According to the journal Nature, in a survey of medical studies across nine different medical journals in 2004, only 37 percent of participants were female. In order to work towards parity of the sexes in biomedical research, the article’s authors strongly recommend that the “inclusion of women [in medical studies] in numbers that match the abundance in the general population of the condition being studied is crucial, as is sex-specific analysis of results.” Nature further reveals an additional complication: that “medicine as it is currently applied to women is less evidence-based than that being applied to men.” This is a complex problem that deserves our full attention now, as many argue that the gender bias in medical testing unintentionally short-changes women’s health care.
Why is there such a large gender disparity when it comes to medical testing; and what can be done to close this gap?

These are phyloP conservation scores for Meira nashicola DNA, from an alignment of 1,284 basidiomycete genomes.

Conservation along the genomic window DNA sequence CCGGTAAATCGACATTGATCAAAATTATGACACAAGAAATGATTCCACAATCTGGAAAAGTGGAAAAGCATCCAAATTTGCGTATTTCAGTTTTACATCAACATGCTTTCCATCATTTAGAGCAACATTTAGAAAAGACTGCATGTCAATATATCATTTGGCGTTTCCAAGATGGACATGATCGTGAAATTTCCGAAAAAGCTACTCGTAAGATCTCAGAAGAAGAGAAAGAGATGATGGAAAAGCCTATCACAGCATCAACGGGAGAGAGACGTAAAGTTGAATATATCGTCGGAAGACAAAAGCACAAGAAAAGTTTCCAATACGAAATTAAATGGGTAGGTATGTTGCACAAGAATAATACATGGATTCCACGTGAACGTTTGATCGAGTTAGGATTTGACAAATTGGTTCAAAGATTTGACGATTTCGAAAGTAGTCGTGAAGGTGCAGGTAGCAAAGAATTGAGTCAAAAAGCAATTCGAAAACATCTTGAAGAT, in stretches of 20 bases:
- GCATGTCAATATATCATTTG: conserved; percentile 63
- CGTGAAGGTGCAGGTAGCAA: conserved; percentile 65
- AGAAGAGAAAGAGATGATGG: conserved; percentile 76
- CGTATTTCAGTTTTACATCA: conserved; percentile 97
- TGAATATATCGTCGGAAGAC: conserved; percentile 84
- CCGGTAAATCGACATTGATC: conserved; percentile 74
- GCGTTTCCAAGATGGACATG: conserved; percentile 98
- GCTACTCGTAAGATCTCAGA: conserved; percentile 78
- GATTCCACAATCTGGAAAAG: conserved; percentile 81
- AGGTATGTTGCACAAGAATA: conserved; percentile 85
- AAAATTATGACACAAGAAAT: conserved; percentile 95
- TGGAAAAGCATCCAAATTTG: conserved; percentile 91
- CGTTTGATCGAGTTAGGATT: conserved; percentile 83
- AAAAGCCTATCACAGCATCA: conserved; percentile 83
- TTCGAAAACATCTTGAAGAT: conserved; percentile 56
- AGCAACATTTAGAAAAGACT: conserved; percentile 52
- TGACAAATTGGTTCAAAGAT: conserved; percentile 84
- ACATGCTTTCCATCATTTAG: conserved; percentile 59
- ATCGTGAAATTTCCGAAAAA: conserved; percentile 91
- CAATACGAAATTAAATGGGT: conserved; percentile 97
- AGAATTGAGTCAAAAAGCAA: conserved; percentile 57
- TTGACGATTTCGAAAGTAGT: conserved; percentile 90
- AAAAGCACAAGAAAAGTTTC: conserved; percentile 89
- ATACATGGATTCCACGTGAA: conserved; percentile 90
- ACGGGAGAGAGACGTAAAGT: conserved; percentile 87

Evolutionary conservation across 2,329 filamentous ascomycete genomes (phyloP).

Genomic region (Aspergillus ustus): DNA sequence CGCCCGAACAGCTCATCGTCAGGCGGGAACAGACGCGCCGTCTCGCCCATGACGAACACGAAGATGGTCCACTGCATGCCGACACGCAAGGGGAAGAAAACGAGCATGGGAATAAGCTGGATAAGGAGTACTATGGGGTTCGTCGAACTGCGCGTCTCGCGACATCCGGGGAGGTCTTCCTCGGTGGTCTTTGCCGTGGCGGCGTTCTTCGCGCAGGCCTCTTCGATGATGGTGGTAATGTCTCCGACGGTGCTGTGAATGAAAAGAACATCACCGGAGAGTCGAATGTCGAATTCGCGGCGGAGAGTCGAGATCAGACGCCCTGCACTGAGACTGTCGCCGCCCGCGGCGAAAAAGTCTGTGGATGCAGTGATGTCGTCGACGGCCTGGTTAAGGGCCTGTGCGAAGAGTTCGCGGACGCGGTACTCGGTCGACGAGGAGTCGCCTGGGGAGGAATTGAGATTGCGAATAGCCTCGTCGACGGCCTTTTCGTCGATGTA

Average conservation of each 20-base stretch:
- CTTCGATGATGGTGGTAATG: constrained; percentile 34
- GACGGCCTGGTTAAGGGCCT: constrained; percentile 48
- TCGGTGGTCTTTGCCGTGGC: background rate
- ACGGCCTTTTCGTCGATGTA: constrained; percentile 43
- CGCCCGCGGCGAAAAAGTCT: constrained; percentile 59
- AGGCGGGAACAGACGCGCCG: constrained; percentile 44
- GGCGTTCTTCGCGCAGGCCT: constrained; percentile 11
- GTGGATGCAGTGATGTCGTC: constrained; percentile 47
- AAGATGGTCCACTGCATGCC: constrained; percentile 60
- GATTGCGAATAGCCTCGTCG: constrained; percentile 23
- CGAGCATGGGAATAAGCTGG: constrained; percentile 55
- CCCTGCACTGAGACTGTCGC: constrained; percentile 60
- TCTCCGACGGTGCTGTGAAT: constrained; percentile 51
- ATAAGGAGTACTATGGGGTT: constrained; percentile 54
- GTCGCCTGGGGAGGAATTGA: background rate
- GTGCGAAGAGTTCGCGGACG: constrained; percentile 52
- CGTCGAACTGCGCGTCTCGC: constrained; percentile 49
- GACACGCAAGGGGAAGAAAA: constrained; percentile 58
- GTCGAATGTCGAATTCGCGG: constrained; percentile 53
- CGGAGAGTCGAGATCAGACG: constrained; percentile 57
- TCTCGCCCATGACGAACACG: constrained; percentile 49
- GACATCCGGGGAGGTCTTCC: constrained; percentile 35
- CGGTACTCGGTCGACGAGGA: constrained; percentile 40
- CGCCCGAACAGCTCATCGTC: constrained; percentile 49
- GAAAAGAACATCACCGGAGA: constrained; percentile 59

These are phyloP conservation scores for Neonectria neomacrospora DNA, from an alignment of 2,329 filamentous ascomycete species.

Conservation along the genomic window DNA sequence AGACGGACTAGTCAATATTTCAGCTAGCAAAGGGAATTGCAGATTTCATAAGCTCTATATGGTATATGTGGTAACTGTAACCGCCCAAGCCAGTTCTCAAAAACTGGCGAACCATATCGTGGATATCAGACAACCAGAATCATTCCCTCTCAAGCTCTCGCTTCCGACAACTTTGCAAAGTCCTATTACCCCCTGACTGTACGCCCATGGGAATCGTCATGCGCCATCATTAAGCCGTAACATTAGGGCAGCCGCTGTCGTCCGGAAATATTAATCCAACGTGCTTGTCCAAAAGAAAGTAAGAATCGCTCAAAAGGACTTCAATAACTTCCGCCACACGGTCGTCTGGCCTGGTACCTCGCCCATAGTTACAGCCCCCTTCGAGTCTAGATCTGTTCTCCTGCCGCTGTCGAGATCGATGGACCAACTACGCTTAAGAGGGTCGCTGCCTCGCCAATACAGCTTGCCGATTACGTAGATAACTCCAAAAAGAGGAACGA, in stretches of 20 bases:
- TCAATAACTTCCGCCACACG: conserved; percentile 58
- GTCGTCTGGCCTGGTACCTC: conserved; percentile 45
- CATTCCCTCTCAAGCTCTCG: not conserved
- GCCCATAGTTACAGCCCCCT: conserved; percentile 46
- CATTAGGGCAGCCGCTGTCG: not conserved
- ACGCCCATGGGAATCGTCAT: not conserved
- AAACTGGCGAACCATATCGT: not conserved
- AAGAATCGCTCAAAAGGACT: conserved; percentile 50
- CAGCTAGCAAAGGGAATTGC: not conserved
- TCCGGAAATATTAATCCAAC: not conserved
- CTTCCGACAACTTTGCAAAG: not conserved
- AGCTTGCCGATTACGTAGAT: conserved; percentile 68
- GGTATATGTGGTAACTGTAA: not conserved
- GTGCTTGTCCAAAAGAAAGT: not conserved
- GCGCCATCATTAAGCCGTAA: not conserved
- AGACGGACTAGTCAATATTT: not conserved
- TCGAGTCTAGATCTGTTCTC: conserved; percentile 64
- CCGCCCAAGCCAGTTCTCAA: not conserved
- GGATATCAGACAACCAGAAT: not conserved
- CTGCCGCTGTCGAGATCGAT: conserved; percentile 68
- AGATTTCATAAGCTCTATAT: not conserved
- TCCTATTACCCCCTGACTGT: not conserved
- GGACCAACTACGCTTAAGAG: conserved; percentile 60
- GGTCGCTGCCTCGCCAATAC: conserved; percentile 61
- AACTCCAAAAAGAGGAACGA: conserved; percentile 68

Outdated methods, outdated mindsets
It’s a proven fact that there is gender bias in medical testing, and it isn’t just due to sexism. Dr. Janine Austin Clayton, director of the National Institute of Health’s Office of Research on Women’s Health, expands on these roadblocks for women’s participation. She explains that, historically: “women have…been excluded from medical research due to a protectionist attitude. [The male researchers] thought that…women who might get pregnant during a study and that could be harmful to the fetus, so there was an attitude of—’we want to protect women’.” The Office of Research on Women’s Health has been instrumental in helping to change that outdated mindset, and has clear strategic goals in place that call for a framework to integrate women’s health research in three major ways by year 2020:
- Advancing understanding of sex/gender differences in health and disease.
- Integrating sex/gender perspectives in emerging basic science fields and in translational research and technologies.
- Fostering partnerships to improve translating and disseminating health information.